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The American Intelligence of Michele Bachmann

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JERUSALEM -- It should come as no surprise that Michele Bachmann claims Huma Abedin, an aide to Hilary Clinton, might be a Muslim Brotherhood spy sent to influence the highest levels of America's foreign policy. Conspiracy theorizing, the classic Middle Eastern method of decoding power, is alive and well on the American right.

It is so easy to be a bumptious American about the Middle East. It's such a confusing place. Take for example, our voyage home last night through the streets of Jerusalem. After a fine meal at a restaurant that serves meat AND milk products (non-kosher now rare in Jerusalem) we found ourselves in a bizarre midnight traffic jam, red brake lights stretching over the hills in all directions.

In the Middle East, a midnight traffic jam can have numerous causes, least likely being construction crews repaving a street, the usual reason for one at home. The ultra orthodox were stopping traffic in honor of a dead rabbi. But of course!

We were not going anyplace on wheels, so we got out and walked among hordes of ultra-orthodox men in black hats and suits, passing several miles of idling cars in 100 degree heat. An un-answer-able mantra ran through my head in time with my feet: Who are these people and what motivates them?

Flash-mobs soaked in millennia of mysterious history and ancient internecine grudges are as common over here as shepherds and their flocks in Biblical times.

In Egypt, the day before Muslim Brotherhood candidate Mohammed Morsi was declared winner last month, an estimated million Egyptians mobbed Tahrir Square, in a show of numbers designed to remind the ruling military that the Brotherhood could, if it wanted to, probably just take the disbanded Parliament back. And there's not an Arabist on the planet who can tell which of the Syrian fighters are our friends, if any.

Bachmann suggests that Abedin might be a Brotherhood sleeper because of some connections her late father might have had to the group back in the 1970s, back when Abedin was a little kid in Kalamazoo and then Riyadh, where her father taught. Abedin's position "affords her routine access to the secretary and policy-making," Bachmann wrote. "Given what we know from the international media about Ms. Abedin's documented family connections with the extremist Muslim Brotherhood" she should not have had a security clearance.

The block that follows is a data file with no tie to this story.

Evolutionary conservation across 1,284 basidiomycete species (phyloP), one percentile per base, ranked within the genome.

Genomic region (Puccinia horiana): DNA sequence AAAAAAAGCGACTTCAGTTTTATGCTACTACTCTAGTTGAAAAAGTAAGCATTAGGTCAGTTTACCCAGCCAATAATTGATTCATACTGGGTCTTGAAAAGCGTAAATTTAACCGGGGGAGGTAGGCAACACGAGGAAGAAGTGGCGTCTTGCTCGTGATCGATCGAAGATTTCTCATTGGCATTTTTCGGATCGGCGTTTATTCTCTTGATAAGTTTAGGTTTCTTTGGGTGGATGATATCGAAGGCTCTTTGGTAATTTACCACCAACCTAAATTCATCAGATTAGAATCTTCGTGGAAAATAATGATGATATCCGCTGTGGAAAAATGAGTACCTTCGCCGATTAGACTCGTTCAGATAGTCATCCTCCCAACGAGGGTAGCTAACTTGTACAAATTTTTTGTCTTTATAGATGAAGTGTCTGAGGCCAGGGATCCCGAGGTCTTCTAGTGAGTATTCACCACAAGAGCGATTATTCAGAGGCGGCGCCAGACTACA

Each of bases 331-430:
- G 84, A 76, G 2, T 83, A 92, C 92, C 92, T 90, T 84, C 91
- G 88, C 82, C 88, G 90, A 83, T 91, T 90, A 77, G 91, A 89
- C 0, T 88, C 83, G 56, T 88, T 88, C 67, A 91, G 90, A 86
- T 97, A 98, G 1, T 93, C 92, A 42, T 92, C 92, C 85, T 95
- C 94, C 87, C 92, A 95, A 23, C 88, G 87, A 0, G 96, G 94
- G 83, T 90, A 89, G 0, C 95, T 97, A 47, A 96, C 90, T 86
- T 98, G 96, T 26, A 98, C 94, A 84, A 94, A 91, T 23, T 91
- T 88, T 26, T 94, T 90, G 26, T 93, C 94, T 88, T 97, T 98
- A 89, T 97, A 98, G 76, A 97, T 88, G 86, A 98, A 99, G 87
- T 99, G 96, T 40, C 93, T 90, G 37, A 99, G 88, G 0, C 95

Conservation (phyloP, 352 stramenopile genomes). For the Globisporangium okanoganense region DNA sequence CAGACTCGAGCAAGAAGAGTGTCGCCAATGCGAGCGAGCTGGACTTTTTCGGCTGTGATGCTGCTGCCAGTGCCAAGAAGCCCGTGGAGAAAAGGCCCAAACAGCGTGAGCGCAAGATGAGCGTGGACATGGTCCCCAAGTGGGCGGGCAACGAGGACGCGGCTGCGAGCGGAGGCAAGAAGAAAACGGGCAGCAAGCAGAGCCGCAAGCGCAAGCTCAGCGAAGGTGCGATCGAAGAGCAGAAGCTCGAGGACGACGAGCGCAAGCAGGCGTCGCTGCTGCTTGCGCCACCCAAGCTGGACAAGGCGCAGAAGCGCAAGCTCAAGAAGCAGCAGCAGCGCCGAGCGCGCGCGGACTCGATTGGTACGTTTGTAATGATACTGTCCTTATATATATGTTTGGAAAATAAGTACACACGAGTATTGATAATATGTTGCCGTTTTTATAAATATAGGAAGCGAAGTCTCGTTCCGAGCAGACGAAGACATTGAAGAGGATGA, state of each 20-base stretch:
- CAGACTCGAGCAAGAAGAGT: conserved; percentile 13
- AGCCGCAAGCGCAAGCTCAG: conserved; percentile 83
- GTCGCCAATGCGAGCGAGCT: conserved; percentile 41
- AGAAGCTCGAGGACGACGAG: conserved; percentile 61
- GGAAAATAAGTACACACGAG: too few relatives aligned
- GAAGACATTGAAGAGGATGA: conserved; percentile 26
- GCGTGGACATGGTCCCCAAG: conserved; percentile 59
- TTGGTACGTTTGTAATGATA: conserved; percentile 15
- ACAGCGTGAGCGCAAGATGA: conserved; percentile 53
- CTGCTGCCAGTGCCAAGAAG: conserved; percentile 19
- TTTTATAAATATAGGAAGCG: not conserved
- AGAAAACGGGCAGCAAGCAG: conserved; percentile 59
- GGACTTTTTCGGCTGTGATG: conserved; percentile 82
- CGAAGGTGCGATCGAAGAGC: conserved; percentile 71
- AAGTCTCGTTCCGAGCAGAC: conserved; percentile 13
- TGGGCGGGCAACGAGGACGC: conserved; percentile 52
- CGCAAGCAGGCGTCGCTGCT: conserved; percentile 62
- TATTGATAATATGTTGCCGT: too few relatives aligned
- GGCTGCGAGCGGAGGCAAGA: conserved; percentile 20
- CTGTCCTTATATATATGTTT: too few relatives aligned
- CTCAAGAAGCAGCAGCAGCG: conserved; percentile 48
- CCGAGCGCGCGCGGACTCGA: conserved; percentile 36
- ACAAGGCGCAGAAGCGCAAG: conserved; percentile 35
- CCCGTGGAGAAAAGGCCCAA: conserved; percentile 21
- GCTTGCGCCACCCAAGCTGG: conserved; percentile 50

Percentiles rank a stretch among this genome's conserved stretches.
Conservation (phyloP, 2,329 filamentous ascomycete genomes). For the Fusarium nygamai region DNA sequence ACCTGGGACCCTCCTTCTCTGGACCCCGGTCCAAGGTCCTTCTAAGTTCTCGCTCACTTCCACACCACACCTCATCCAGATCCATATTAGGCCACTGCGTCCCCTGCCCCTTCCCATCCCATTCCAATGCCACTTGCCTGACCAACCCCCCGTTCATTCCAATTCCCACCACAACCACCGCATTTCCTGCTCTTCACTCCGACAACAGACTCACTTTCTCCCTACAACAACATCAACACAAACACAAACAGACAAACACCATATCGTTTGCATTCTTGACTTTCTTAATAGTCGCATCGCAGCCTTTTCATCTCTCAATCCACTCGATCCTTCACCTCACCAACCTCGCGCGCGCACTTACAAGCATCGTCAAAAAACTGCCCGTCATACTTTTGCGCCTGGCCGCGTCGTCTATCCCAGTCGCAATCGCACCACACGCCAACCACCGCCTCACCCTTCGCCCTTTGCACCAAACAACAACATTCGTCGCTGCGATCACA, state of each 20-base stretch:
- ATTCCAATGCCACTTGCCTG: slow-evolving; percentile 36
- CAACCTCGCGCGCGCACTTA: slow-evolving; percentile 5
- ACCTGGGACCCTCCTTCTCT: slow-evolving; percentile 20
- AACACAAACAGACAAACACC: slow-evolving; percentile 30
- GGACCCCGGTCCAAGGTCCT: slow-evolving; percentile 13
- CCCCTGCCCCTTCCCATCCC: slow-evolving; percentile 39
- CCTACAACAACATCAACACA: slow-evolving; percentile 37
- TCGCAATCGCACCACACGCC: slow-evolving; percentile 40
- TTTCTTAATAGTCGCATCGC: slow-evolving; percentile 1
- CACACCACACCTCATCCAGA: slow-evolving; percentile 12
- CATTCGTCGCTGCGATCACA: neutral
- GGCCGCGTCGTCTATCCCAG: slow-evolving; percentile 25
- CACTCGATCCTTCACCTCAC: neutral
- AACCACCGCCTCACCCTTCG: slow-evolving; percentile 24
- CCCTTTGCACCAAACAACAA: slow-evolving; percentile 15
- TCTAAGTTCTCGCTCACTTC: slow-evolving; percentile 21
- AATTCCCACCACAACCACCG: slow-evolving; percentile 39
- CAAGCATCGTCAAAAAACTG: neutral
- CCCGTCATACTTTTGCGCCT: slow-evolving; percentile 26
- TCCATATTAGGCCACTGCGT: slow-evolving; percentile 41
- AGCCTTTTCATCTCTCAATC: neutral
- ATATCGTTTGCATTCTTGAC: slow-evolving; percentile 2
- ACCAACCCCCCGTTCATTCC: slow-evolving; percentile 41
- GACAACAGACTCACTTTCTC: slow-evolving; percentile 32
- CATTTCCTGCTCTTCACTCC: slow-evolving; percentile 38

The Muslim Brotherhood -- which relegates its cloaked and nun-like female members to second-string status (they cannot hold office within the organization) -- has probably not achieved the sophistication, let alone gender equality, to consider deploying a woman to steer American foreign policy in a favorable direction.

Bachmann sits on the House Intelligence Committee with access to intelligence that average Americans do not receive. It is doubly alarming then to understand that she is no farther along in her bumptiousness than the average American.

A funny-sounding name is all it takes to inspire all-American xenophobia, and a decade after 9/11, that passes for "foreign intelligence."

Right wing political operatives still suggest that Obama is a Muslim Manchurian candidate whose puppet-masters await some critical moment at which to issue the code word that will cause America to abandon Israel and install the caliphate in New York. The fact that Obama just gave Israel an historic amount of defense aid, is, in this world-view, just more cover, like Abedin's marriage to humiliated but pro-Israel Anthony Weiner.

Bachmann's fellow Republicans, including Sen. John McCain and House Speaker Boehner, were embarrassed. McCain took to the Senate floor to defend Abedin. "Huma represents what is best about America: the daughter of immigrants, who has risen to the highest levels of our government on the basis of her substantial personal merit and her abiding commitment to the American ideals that she embodies so fully." McCain said. "I am proud to know Huma and to call her my friend."

There is a kernel of truth to Bachmann's paranoia. If she really cared, she could start looking at America's good friend, Saudi Arabia, which, according to political scientist Alexi Alexiev, spent over $80 billion between 1973 and 2002 creating a worldwide network of Wahhabi mosques, Islamic centers, madrassas, and charities "that constitute the actual infrastructure of Islamic extremism worldwide," including in many Western cities. Among the recipients of Saudi money are the Afghan Taliban and Islamic fundamentalists as far away as Indonesia. "This truly colossal sum" Alexiev told a Congressional committee, was "the largest worldwide propaganda campaign ever known."

Saudi Arabia's publicists and agents in the United States and on K Street include highly paid men in fine suits and savvy blonde PR girls who tote expensive designer bags and sport gold earrings snagged during layovers in Dubai. They have American and British accents and names that Bachmann's constituents at Lake Woebegone can pronounce. Some of them have probably even walked through the Capital Hill offices of the intelligence expert and Congresswoman from Minnesota.